How Has Mentoring Others Grown You?

We’ve all had mentors. And whether or not you’ve ever held an official title of “mentor,” all of us have at one point or another served as a mentor for others. If you’re a parent, mentoring is intrinsically woven into your daily life – even as your child becomes an adult in their own right. Perhaps for you it has taken the form of micro-mentoring, teaching someone a skill that you feel comfortable with. Maybe you manage a team, in which case mentoring may be a part of your job responsibilities. Or perhaps you coach soccer as a weekend activity, and fit into the role of mentor there.

What does that kind of mentoring do to you – the mentor? Have some experiences felt more meaningful than others? Why? A recent Harvard Business Review article by David Nour introduces the term Transformational Mentorship to describe a relationship that is powerful for both mentee and mentor – and it requires an equal amount of dedication and work from both participants. Such a relationship is symbiotic. Rather than defaulting to the traditional teacher/student roles, transformational mentorship takes place when both mentor and mentee “build a relaxed, inspiring camaraderie, driven by curiosity.” Wondering together how to solve a real-world ‘live’ problem – rather than the mentor simply challenging the mentee with a problem they can already solve – calls forth the mentee’s skills rather than relying on rote parroting of the mentor’s own skills. Underlying that, it calls the mentor to humility, and shows belief in the mentee. And in the modern work world, novel solutions are as valuable as old solutions – you may be surprised by the ideas a mentee brings to a problem. As another HBR article puts it, mentorship is no longer a one-way street.

The HBR piece gives the example of Albert Einstein’s relationship with Werner Heisenberg and Niels Bohr. For many years, the three physicists met and corresponded, but “[t]hey didn’t often debate or advance a specific view; they weren’t trying to one-up each other. Instead, they proposed ideas, asked questions, offered thoughts, and supported each other’s seemingly wild notions.” Together they held a relationship of transformational mentorship that served them all well.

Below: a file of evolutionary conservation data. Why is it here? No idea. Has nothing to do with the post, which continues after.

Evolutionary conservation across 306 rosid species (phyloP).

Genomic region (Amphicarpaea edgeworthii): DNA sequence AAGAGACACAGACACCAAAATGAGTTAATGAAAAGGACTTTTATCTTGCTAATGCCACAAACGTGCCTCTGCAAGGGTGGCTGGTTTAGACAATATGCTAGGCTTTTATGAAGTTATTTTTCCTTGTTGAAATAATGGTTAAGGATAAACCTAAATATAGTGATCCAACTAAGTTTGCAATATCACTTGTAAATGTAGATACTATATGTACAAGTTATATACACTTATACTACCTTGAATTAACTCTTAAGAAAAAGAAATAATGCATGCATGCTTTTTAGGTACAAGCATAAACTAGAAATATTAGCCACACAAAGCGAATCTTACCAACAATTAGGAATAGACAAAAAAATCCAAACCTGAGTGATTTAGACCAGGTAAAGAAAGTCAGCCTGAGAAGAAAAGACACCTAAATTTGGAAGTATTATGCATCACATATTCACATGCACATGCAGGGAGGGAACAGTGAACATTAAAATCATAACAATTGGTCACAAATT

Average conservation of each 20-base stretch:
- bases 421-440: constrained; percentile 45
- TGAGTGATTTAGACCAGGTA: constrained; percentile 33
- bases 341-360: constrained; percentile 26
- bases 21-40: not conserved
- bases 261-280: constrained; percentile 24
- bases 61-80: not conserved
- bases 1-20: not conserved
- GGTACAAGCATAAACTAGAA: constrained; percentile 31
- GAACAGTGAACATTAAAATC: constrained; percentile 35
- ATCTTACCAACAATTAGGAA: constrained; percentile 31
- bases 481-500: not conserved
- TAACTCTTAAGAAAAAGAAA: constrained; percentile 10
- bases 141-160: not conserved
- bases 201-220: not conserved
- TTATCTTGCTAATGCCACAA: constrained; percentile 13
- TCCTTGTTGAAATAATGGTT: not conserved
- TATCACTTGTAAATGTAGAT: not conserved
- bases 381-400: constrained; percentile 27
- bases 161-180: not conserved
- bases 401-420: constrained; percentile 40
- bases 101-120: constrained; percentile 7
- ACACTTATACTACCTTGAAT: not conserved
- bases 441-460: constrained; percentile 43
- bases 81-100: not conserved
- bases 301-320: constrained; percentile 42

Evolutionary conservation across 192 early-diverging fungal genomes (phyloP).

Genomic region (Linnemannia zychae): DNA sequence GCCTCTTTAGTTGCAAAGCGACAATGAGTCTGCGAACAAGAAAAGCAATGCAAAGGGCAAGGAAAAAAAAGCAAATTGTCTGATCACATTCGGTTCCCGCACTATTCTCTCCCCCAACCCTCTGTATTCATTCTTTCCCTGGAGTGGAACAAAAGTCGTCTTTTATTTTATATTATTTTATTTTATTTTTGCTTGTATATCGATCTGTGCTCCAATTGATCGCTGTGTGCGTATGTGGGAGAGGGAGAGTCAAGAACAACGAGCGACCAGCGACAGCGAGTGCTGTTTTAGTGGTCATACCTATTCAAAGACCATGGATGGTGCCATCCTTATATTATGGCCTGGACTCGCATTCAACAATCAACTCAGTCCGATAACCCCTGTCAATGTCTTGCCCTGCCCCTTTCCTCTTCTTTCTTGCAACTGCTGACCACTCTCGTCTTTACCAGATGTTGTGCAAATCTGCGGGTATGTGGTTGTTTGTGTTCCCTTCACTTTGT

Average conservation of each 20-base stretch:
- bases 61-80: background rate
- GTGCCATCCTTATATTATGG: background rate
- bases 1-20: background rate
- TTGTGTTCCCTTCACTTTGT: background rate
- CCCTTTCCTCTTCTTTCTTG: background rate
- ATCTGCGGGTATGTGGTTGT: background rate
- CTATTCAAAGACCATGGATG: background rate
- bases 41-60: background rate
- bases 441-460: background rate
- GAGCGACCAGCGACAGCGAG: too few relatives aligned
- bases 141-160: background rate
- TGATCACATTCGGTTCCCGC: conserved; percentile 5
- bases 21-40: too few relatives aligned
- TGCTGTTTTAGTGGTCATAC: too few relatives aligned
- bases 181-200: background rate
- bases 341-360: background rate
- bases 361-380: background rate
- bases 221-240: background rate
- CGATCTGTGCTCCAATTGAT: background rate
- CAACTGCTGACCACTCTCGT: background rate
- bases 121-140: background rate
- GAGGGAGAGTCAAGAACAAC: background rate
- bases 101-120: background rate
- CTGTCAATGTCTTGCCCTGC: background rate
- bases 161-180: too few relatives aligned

In a future article we’ll look at how you might find new mentoring relationships, but this week, let’s reflect on the mentoring relationships you’re currently in.

This Week’s Tip:

Take some time to make note of the mentoring relationships you’re currently in, and consider how you might move them toward a place of ‘transformational mentorship’.

  1. In situations where you’re the mentor: How can you begin to build a partnership based on curiosity? What’s a real-world ‘live’ problem could you work on with your mentee? When you do, you may find yourself challenged as their ideas clash with your own ideas for how to move forward. How can you ensure that you’re calling out and valuing your mentee’s contributions?
  2. In situations where you’re the mentee: Ask if your mentor could talk through some of the real-world ‘live’ problems they’re working on. Look for openings or invitations to share your input – then ask for permission before offering your thoughts. If your thoughts feel too obvious, acknowledge that! – “My first thought feels too obvious, so perhaps you could help me understand the complexities at play here.” You may find that your mentoring relationship becomes transformational very quickly, or it may take some time, but if it doesn’t happen at all, not to worry – there is no shortage of mentorship opportunities in your life!

Try this out this week and let us know how it goes in our Facebook group – we’d love to hear what you learn about yourself and others as you do.

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Published by Ian Jackson

Ian Jackson is the founder of Building Bridges Leadership, which works with individuals, teams, and organizations to create authentic community in the workplace. He also writes children's fiction and teaches creative writing.

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